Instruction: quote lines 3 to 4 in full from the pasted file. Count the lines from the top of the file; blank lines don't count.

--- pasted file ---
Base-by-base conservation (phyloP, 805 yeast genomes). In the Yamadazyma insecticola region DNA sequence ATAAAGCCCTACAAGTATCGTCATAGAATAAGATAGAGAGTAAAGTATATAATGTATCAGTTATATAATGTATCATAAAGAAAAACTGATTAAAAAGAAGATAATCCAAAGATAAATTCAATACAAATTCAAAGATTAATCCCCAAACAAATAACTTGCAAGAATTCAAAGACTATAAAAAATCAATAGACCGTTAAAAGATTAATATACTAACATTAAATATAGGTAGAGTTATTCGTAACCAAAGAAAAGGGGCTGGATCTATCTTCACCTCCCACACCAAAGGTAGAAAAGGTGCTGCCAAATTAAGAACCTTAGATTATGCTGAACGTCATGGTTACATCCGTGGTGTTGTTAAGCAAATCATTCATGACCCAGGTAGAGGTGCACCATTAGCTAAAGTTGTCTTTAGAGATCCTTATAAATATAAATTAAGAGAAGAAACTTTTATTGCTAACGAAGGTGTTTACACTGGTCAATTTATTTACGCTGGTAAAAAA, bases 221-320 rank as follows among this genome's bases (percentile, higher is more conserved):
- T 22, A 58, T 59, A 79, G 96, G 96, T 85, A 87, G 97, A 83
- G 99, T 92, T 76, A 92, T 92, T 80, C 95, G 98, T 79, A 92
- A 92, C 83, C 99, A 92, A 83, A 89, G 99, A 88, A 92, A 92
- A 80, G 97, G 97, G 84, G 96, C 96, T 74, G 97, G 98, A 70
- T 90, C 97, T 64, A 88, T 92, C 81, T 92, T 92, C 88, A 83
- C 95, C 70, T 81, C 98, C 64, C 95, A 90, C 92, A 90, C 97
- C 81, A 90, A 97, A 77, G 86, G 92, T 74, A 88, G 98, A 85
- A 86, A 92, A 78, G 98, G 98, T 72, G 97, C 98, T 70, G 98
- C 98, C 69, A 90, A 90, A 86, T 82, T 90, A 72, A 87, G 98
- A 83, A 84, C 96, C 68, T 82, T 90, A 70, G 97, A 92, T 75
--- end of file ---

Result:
- G 99, T 92, T 76, A 92, T 92, T 80, C 95, G 98, T 79, A 92
- A 92, C 83, C 99, A 92, A 83, A 89, G 99, A 88, A 92, A 92